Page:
Roth was featured in a PBS special last year, and, if I remember correctly, he may have said he's done writing. That he is retiring. It's not something you hear very often from writers. Mostly they just keep on writing until, well, until they die. Updike did. A couple friends of mine, Curtis Harnack and Ed Hannibal, did. But then I remember that another author, mystery writer Lawrence Block, recently announced his retirement too. So what the hell, if Philip Roth wants to retire, then he should. But I hope he enjoys it more than his own poor Everyman did. I just wonder what he'll DO, ya know?

So, anyway, if you should happen to read this, Phil, and you're bored, call me, okay? We could meet at McDonald's and get our senior coffees, and we could talk books. Seriously. ( )
  TimBazzett | Jan 12, 2015 |
E’ il nero il colore di questo libro. Un nero che riempie la bocca di terra e condanna all’eternità, il nero della propria immortalità mancata. Un nero di rapporti che solo R. sa come sezionare chirurgicamente, mettendone in risalto i lembi e le immonde ricuciture. E’ nero il sentimento del mondo, nonostante gli arcobaleni con i quali lo camuffiamo.
Feb 2013

Un piccolo tocco di nostalgia mi ha portato a rileggere questo, che pensavo fosse il primo di Roth ad aver conosciuto. Non è vero, ne ho letti altri, prima.

A questa veloce rilettura emergono dialoghi che non ricordavo di aver sentito, e sentimenti che non avevo inteso. Lo finisco con un brivido che dura piu' a lungo del consueto. ( )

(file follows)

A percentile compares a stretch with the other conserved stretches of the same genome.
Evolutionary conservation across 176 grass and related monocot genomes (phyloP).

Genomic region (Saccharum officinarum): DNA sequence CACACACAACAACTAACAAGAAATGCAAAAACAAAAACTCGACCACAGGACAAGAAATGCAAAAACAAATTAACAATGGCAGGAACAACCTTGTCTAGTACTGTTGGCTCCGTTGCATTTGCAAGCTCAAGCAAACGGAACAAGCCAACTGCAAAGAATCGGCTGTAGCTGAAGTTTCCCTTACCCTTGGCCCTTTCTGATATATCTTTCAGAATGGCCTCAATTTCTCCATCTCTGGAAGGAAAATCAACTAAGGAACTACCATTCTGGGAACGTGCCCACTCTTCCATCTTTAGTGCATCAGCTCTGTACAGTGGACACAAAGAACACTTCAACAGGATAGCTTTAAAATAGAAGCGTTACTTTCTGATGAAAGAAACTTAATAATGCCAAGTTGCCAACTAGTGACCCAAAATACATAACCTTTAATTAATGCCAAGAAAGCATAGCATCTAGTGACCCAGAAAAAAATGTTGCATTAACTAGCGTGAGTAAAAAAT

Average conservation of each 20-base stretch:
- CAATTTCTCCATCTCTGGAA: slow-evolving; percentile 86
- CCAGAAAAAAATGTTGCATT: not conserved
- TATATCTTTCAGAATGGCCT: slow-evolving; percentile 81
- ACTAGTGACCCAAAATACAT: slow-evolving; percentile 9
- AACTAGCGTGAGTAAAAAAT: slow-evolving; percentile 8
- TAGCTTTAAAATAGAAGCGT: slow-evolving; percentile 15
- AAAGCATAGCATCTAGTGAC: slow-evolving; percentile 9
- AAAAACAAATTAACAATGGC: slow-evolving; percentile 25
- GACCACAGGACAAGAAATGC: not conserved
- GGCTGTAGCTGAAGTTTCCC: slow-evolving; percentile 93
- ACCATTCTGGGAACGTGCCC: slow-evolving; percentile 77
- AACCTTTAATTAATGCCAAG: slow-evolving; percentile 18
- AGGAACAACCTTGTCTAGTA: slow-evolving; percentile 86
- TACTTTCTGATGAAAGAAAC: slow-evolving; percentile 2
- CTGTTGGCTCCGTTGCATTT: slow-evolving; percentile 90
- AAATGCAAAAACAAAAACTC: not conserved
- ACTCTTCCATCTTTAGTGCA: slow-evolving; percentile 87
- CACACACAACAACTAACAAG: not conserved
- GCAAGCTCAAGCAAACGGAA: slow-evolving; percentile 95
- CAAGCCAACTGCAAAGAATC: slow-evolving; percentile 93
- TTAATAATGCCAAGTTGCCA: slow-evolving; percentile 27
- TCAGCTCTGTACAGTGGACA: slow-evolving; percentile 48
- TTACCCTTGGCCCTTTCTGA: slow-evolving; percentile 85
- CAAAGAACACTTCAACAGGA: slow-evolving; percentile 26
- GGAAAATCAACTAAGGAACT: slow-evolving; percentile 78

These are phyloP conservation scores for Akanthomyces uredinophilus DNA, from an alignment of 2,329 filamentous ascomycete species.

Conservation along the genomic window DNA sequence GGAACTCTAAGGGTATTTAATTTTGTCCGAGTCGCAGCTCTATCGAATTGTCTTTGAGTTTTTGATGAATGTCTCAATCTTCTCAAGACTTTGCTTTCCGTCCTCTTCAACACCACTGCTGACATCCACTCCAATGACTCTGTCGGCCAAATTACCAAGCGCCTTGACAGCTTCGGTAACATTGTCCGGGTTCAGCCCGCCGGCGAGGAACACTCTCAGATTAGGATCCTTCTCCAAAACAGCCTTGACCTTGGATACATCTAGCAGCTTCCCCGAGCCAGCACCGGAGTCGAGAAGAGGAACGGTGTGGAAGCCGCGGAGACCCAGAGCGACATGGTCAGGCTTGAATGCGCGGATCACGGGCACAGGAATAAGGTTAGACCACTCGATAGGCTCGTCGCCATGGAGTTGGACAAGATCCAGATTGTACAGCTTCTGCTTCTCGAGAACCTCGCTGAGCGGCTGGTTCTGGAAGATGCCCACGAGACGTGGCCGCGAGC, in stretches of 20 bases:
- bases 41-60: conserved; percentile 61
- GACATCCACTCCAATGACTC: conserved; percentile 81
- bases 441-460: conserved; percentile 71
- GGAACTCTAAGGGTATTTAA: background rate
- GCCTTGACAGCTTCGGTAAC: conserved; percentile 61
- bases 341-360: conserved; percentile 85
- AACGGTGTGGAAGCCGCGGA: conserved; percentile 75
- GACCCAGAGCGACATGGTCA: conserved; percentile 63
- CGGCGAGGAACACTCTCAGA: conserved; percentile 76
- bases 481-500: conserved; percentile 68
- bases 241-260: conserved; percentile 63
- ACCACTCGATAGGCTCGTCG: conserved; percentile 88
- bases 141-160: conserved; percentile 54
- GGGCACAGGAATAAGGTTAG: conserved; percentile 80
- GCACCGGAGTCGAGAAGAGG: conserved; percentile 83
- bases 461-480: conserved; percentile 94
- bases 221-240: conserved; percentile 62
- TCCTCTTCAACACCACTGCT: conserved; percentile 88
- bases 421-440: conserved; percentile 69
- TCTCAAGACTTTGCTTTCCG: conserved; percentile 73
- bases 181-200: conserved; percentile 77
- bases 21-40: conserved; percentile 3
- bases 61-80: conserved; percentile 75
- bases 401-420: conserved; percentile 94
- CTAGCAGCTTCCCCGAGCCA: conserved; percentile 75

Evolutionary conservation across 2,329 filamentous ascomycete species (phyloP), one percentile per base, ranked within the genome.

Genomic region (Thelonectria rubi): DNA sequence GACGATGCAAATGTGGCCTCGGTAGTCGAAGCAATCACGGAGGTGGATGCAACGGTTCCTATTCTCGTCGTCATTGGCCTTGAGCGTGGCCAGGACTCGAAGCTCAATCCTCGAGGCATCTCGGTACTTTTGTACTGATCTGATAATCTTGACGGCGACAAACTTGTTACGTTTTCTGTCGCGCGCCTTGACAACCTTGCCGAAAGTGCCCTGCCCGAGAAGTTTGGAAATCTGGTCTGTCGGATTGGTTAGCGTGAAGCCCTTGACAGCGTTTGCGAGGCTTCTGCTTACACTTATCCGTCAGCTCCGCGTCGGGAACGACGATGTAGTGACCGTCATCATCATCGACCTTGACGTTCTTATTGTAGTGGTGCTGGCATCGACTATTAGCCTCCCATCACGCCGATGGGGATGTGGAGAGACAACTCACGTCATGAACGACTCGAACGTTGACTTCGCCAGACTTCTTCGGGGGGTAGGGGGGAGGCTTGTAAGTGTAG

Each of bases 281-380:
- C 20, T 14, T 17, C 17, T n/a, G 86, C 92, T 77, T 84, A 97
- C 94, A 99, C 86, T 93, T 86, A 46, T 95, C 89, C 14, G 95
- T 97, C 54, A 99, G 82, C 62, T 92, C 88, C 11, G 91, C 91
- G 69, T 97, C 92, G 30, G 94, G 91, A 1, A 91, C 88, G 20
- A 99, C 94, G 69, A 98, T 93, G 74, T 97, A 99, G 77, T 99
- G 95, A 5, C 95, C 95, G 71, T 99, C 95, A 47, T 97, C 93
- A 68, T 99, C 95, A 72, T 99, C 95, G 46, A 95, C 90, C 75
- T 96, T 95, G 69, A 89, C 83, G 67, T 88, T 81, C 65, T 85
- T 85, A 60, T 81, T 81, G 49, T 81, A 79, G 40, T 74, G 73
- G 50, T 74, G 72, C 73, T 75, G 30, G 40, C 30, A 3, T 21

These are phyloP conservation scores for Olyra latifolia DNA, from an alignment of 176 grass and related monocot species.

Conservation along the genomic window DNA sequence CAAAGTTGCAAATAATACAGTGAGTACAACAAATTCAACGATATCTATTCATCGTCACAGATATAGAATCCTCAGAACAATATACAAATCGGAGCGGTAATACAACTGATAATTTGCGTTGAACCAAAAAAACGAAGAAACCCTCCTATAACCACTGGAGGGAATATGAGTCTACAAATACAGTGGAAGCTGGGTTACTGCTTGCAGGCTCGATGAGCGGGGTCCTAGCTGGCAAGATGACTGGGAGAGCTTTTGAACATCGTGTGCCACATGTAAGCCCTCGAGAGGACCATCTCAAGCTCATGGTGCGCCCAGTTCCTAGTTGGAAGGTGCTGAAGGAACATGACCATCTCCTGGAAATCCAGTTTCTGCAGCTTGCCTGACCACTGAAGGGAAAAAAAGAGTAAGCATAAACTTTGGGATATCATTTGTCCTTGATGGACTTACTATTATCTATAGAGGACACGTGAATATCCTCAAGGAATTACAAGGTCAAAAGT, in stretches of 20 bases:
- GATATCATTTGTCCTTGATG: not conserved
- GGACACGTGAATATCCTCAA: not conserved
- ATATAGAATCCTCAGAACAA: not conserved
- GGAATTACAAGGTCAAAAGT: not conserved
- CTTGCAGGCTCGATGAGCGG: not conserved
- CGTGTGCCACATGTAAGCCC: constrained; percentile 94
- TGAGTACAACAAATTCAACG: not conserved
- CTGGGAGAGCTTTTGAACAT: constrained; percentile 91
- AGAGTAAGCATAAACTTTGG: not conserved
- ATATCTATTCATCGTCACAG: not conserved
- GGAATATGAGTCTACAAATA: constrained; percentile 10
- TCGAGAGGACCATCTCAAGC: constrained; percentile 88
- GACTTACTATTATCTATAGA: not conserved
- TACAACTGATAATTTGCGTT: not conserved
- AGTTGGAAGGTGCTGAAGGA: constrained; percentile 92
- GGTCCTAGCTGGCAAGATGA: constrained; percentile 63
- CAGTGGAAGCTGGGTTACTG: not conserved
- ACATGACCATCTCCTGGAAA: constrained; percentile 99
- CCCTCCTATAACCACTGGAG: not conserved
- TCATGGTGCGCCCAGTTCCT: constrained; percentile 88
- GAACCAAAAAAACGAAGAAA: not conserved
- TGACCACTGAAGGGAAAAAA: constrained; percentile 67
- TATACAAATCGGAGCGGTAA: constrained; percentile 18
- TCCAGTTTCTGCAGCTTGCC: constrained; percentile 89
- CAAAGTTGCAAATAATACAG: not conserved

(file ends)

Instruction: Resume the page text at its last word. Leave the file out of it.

bobparr | Dec 14, 2014 |
A Flawless Work of Relentless Self-Reproach: The unnamed protagonist of EVERYMAN is a retired creative director of a prestigious New York advertising agency who has serious vascular problems. (He's moving to his eighth stent as the book ends.) This everyman was a poor husband and father but a good colleague who finds in his 71st year that "...eluding death seemed to have become the central business of his life and bodily decay his entire story."

In telling this story, Roth shows how illness combines with the elements of his protagonist's bittersweet life to expose and accelerate a downward familial and existential spiral. In this downward spiral, the protagonist cannot retain the underpinnings of his mature identity--his special relationship with his daughter, his love for his devoted brother, and the pleasure he finds in art and flirtatiousness. Meanwhile, the mistakes he made in life, largely due to his sexual adventurism, surge back on him in the forms of scorn, self-reproach, and isolation. For Roth's protagonist, life's final chapter is brutal.

Roth acknowledges that life's final stage does offer its own sad variation on success. The character Clarence Spraco, for example, dies but leaves behind an intact and affluent family that lovingly supports his bereaved wife. But this exception proves the rule, since for all other characters "...old age isn't a battle; old age is a massacre."

This is mesmerizing (albeit not cheerful) reading and highly recommended.